In a 1:48 am tweet Tuesday, President Donald Trump decried federal prosecutors’ recommendation that a judge sentence Trump’s longtime political adviser Roger Stone to seven to nine years in prison. Less than 16 hours later, the Justice Department announced in a new court filing that the sentence it had previously recommended would be “considered excessive and unwarranted under the circumstances.” Meanwhile, four prosecutors who had worked on the Stone case withdrew from it.
This extraordinary reversal came after unnamed senior DOJ officials, in the wake of Trump’s tweet, attacked the original recommendation from their own frontline prosecutors. “The department was shocked to see the sentencing recommendation,” a senior DOJ official told ABC News. “This was not what had been briefed to the department and the department thinks the recommendation was extreme, excessive and grossly disproportionate to Stone’s offenses and the department will clarify its position later today at the court.” DOJ spokesperson Kerri Kupec asserted, without providing evidence, that the decision to change the sentencing recommendation was made prior to Trump’s tweet, according to ABC. Kupec did not respond to questions from Mother Jones.
Following news of the Justice Department’s plan to reduce its recommendation, four prosecutors on the Stone case, Aaron Zelinsky, Jonathan Kravis, Michael Marando and Adam Jed, filed notices announcing their withdrawal from the case, apparently in protest of the change. Zelinsky and Kravis also resigned from their jobs as special assistant US attorneys for the District of Columbia. The lawyers did not announce their reasons.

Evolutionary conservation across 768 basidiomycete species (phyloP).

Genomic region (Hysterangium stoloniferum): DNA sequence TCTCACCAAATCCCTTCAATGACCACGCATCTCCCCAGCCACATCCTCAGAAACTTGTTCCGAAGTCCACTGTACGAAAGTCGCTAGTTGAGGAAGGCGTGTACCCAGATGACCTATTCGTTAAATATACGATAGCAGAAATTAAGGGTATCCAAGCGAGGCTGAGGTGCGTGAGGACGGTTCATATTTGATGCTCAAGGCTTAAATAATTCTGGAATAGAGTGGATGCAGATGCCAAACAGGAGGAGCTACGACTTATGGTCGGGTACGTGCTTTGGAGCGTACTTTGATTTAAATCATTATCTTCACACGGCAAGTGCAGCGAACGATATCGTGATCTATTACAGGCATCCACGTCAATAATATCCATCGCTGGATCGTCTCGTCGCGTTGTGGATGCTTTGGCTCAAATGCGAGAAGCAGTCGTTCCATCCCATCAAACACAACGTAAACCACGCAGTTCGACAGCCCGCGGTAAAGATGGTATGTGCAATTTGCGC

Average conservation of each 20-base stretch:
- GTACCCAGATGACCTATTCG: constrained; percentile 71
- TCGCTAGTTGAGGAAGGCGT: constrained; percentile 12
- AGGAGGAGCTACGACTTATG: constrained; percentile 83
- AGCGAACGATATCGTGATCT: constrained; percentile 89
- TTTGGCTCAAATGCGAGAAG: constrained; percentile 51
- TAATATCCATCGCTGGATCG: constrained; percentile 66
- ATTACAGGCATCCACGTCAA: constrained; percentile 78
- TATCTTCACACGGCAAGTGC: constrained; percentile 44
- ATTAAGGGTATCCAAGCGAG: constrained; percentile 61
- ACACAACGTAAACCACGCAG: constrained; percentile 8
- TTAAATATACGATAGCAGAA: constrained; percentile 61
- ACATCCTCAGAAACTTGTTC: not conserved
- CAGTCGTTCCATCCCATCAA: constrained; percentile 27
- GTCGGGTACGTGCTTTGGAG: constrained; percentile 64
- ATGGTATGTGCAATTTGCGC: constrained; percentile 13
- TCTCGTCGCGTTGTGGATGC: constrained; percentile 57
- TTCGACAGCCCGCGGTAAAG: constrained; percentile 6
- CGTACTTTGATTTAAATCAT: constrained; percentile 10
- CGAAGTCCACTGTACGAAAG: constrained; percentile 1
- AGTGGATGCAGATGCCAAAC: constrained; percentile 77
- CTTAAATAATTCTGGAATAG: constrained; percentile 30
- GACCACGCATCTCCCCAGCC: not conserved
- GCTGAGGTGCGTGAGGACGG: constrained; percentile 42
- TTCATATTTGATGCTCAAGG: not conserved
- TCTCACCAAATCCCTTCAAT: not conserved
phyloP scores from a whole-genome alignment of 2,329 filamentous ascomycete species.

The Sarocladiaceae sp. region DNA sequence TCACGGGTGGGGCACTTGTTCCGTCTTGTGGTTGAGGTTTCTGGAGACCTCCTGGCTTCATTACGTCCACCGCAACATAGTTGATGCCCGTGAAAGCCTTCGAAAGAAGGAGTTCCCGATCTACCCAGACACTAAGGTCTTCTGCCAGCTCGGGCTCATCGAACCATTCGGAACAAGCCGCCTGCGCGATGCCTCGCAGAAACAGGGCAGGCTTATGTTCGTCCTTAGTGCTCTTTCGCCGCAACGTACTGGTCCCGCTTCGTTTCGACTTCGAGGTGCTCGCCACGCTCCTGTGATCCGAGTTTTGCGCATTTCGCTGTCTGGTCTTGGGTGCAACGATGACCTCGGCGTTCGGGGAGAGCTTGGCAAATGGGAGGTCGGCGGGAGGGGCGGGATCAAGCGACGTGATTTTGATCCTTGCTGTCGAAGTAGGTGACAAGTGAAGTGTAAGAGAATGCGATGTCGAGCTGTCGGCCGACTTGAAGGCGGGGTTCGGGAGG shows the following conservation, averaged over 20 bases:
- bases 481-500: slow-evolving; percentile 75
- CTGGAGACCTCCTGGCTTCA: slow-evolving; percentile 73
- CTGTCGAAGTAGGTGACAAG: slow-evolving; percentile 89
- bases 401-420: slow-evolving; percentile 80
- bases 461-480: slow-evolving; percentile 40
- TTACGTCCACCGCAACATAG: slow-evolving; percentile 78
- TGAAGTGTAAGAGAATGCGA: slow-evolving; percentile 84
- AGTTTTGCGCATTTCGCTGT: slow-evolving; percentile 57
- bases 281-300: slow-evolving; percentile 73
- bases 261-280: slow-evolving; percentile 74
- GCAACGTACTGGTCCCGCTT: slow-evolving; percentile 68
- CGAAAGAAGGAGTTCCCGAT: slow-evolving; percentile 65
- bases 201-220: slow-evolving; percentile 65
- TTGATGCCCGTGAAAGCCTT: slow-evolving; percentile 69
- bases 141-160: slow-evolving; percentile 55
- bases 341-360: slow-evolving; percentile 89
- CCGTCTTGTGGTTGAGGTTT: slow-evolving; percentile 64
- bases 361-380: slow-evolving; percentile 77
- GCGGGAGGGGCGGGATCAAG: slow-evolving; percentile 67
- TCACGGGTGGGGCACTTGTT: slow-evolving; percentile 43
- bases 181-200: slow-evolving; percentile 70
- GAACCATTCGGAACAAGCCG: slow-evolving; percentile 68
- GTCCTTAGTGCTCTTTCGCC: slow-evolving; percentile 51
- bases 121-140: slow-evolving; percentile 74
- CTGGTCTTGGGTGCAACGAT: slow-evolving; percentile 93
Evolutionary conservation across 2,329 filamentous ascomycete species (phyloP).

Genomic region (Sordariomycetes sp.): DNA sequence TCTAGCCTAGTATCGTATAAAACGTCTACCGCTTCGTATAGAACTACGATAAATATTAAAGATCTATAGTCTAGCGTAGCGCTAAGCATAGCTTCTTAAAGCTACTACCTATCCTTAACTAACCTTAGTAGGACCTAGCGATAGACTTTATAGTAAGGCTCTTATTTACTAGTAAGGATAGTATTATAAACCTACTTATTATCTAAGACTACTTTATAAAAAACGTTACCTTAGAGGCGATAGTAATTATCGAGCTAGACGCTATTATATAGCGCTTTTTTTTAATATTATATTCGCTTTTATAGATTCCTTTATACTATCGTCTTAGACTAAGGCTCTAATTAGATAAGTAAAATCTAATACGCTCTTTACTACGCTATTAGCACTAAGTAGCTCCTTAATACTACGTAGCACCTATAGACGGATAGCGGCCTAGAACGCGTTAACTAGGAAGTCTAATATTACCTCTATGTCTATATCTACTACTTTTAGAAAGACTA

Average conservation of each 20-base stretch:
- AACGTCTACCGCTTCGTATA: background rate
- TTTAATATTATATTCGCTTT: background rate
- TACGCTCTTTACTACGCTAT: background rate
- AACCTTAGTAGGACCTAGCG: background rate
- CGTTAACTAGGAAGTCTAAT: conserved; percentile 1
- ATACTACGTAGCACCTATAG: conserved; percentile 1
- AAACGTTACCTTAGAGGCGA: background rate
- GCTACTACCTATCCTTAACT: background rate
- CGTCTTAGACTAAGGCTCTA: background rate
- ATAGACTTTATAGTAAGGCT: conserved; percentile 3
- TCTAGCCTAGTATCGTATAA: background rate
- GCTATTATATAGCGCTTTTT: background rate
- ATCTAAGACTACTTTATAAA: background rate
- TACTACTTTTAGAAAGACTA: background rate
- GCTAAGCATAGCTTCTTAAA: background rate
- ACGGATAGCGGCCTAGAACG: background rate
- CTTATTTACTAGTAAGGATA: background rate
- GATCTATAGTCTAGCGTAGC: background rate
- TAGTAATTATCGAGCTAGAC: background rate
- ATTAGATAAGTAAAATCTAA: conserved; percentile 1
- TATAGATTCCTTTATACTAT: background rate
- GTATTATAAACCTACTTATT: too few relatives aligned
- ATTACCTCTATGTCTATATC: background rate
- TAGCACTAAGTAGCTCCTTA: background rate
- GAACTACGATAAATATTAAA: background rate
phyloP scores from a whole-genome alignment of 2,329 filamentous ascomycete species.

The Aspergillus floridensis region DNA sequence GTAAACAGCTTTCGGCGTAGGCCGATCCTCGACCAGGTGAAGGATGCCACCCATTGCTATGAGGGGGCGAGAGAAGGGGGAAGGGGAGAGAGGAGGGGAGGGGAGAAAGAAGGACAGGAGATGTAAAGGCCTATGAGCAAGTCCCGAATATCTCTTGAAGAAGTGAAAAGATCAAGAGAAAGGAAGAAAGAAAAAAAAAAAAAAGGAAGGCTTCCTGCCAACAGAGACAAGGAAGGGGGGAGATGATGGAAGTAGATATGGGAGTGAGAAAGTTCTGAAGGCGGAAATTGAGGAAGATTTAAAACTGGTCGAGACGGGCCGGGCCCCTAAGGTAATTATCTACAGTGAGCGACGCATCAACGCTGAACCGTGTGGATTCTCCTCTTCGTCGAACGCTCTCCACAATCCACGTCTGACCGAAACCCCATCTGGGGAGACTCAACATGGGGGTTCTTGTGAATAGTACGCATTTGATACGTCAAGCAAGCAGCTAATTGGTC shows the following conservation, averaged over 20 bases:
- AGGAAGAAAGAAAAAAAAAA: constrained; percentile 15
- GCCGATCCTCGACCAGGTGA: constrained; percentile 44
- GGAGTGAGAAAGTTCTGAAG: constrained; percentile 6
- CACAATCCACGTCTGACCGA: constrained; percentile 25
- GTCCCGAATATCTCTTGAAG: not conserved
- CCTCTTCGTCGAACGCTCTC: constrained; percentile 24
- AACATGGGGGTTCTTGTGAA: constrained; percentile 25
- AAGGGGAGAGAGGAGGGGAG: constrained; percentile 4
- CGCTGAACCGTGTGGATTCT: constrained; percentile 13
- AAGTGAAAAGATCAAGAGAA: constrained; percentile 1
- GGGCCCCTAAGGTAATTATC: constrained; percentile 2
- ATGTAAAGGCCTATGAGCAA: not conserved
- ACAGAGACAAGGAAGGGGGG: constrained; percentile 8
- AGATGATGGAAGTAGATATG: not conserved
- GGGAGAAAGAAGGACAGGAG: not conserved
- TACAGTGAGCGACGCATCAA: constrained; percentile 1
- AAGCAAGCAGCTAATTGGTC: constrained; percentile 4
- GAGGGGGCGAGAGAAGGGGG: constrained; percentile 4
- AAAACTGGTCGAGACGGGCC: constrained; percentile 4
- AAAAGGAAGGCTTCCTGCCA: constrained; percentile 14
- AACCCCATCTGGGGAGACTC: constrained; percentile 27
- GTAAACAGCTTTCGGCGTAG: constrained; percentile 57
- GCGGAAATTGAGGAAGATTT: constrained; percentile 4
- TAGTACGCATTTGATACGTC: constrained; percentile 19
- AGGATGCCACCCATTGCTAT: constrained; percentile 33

This is a horrible and very unfair situation. The real crimes were on the other side, as nothing happens to them. Cannot allow this miscarriage of justice! https://t.co/rHPfYX6Vbv
— Donald J. Trump (@realDonaldTrump) February 11, 2020
The Justice Department’s shift and the prosecutors’ resignations caused an immediate uproar. Senate Minority Leader Chuck Schumer (D-N.Y.) asked Justice Department Inspector General Michael Horowitz to investigate. “This situation has all the indicia of improper political interference in a criminal prosecution,” Schumer wrote. House Judiciary Chairman Jerrold Nadler (D-N.Y.) said his committee “will get to the bottom of this.” At a White House event, Trump told reporters that he “didn’t speak to” the Justice Department about Stone, ignoring the probability that officials there saw his tweet.
In November, a Washington, DC, jury found Stone guilty on five counts of making false statements to Congress, obstruction of justice, and witness tampering. These crimes related to statements Stone made in 2017 and 2018 as he attempted to conceal his efforts—undertaken during the 2016 campaign—to glean information about Wikileaks’ plans for releasing hacked Democratic emails.
Prosecutors’ said in a sentencing memo that Stone deserves a stiff sentence, in part because his crimes involved obstructing a House Intelligence Committee investigation into Russian interference in the 2016 election. “It is against this backdrop that Stone’s crimes—his obstruction, lies, and witness tampering—must be judged,” the memo says.
But in the new memo, filed less than 24 hours later, the DOJ said that while “it remains the position of the United States that a sentence of incarceration is warranted here, the government respectfully submits that the range of 87 to 108 months presented as the applicable advisory Guidelines range would not be appropriate or serve the interests of justice in this case.”
This new filing is signed by Timothy Shea, the newly appointed interim US Attorney for the Washington DC, and John Crabb, an assistant US Attorney. Crabb on Tuesday afternoon filed a notice of appearance announcing he was joining the case.